1. This is a suit for rent for three years 1083 to 1085 (Malayalam year). Defendants Nos. 1 to 3 are sought to be made liable directly under the marupat or rental instrument, the first defendant and the manager of the family of defendants Nos. 2 and 3 being the executants of the marupat. The fourth defendant purchased the rights of defendants Nos. 1 to 3 in the land on 4th January 1909 during the currency of the year 1084 and assigned his rights to defendants Nos. 6 and 7 on the 29th April 1909 about 3 1/2 months after his purchase. The plaintiff's case is that the fourth defendant is also liable for the rent of the Malayalam year 1084 and that defendants Nos. 6 and 7 are liable for the rents of the years 1084 and 1085. The District Munsif passed a decree against the fourth defendant for the rent of the year 1084. He appealed to the District Court on the ground that he was liable only for the rent accruing from the date of his purchase up to the date of his assignment to defendants Nos. 6 and 7, i.e., from the 4th January to 28th April 1909. The District Judge upheld his contention.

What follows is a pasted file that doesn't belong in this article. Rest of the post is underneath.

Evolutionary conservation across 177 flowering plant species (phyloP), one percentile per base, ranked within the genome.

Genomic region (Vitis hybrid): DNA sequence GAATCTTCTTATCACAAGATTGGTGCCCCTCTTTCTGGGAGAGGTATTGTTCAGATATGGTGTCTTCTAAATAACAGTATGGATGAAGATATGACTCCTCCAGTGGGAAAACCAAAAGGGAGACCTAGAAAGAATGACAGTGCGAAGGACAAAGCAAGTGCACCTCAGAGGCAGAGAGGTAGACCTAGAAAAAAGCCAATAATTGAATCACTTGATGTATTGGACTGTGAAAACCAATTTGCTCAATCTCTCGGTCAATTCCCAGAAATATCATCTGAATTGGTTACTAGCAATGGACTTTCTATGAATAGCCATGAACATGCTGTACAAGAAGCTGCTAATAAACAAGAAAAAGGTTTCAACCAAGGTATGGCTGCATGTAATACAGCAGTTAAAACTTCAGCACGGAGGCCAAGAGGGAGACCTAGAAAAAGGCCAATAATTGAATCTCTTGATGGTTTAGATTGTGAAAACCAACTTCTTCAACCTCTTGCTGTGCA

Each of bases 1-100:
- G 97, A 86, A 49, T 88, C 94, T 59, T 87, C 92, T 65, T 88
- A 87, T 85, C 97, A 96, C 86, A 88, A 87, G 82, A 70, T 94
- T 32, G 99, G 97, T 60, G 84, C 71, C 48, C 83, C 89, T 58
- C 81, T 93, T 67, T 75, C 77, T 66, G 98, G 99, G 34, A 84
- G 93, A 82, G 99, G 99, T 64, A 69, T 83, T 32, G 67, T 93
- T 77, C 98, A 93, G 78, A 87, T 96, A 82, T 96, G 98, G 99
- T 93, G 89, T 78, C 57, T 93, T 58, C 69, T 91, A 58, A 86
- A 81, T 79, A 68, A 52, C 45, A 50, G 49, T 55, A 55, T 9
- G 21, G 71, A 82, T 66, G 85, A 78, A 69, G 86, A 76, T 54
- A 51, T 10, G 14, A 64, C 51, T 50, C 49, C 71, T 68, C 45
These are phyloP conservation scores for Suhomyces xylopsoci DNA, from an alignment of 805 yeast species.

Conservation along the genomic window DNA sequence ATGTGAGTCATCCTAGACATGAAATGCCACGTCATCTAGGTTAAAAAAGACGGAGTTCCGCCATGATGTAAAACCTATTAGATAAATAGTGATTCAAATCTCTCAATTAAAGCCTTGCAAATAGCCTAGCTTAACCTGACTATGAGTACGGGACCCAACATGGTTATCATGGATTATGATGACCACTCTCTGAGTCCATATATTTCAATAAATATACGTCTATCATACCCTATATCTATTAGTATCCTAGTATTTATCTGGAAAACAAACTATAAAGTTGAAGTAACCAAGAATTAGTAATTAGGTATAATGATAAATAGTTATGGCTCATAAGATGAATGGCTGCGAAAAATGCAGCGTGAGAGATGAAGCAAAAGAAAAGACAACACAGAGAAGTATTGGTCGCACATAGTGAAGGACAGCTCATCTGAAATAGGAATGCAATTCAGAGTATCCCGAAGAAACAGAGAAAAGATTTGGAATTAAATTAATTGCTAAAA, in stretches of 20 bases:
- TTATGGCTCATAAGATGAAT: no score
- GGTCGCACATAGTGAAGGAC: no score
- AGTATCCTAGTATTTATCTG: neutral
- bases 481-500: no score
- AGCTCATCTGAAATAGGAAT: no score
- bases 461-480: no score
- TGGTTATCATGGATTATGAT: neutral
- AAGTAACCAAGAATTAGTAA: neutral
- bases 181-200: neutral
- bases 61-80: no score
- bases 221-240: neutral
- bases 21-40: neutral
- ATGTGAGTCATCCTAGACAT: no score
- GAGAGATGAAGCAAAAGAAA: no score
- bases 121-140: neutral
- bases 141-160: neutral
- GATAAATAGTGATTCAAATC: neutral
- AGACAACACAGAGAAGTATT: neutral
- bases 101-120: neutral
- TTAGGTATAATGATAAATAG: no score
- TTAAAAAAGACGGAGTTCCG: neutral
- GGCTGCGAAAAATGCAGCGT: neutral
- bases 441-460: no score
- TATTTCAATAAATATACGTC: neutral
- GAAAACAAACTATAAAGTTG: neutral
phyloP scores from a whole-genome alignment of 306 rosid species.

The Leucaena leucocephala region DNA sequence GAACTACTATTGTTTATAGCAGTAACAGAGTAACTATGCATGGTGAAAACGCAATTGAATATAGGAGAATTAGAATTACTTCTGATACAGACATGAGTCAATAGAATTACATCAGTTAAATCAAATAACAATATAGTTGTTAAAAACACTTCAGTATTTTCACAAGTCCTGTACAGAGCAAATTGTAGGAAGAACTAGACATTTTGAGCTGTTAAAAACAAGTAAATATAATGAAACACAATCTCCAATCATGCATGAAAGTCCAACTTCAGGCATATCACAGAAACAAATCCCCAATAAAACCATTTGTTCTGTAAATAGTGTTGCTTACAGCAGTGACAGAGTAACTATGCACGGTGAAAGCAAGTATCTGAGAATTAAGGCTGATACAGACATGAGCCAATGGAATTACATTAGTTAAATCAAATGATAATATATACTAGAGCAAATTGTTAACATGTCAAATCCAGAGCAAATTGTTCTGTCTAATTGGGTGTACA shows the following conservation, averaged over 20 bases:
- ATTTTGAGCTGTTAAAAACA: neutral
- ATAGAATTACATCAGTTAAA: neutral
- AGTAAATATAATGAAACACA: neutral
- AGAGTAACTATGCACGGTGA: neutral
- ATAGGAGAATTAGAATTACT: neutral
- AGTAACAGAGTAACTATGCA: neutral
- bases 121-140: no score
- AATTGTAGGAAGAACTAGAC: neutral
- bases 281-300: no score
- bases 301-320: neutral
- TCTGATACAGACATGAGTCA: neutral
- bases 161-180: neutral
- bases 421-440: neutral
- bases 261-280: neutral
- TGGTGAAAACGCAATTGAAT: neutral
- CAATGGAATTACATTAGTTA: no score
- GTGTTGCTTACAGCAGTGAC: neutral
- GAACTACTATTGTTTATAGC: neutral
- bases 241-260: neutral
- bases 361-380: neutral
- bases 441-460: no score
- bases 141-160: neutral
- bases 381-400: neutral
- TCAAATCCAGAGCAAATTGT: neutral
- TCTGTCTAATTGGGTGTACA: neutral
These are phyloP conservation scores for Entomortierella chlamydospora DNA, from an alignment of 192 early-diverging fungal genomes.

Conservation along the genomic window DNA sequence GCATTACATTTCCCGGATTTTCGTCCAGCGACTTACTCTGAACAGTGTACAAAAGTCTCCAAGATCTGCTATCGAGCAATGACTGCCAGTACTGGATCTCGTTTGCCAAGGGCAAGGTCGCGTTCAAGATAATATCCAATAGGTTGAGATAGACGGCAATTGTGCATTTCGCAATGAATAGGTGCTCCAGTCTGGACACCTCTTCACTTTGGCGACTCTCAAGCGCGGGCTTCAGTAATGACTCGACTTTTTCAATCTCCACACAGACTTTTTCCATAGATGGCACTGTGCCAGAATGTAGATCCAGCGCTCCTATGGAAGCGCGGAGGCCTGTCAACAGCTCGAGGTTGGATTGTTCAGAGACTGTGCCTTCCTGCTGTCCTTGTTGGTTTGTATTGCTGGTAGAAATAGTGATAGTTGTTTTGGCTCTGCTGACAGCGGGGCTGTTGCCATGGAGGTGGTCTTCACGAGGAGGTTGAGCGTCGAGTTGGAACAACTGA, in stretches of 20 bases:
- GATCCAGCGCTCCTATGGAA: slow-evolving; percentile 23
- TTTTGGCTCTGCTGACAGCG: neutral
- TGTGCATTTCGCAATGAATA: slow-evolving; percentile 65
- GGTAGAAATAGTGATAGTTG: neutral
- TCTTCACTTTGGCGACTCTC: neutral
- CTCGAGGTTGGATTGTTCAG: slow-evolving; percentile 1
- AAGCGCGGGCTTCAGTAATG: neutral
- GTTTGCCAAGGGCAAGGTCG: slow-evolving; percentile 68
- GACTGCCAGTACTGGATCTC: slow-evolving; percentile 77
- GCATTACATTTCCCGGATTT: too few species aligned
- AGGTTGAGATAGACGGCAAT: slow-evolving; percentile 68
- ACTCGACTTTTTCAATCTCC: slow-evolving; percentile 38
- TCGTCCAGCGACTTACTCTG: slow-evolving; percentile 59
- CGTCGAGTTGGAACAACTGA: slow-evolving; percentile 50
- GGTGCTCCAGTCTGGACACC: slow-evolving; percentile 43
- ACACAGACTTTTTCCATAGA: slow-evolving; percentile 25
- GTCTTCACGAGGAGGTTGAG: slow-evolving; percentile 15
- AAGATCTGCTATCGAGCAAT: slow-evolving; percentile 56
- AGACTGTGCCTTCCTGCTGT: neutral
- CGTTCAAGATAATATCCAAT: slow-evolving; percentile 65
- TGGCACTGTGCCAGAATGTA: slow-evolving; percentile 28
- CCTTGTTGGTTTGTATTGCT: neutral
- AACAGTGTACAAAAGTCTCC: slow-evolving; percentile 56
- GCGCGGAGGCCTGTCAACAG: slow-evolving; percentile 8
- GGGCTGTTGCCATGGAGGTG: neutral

2. The plaintiff has preferred this Second Appeal and his contention is that the fourth defendant is liable for the whole of the rent for the year 1084 inasmuch as the rent for that year became payable after his purchase. Exhibit A, the rental instrument, did not fix any specific date for the payment of the annual rent. A rent of Rs. 60 per annum was fixed to be paid from the 25th Meenam 1069. It is argued that this must be construed to mean that the rent should be paid on the 25th Meenam each year.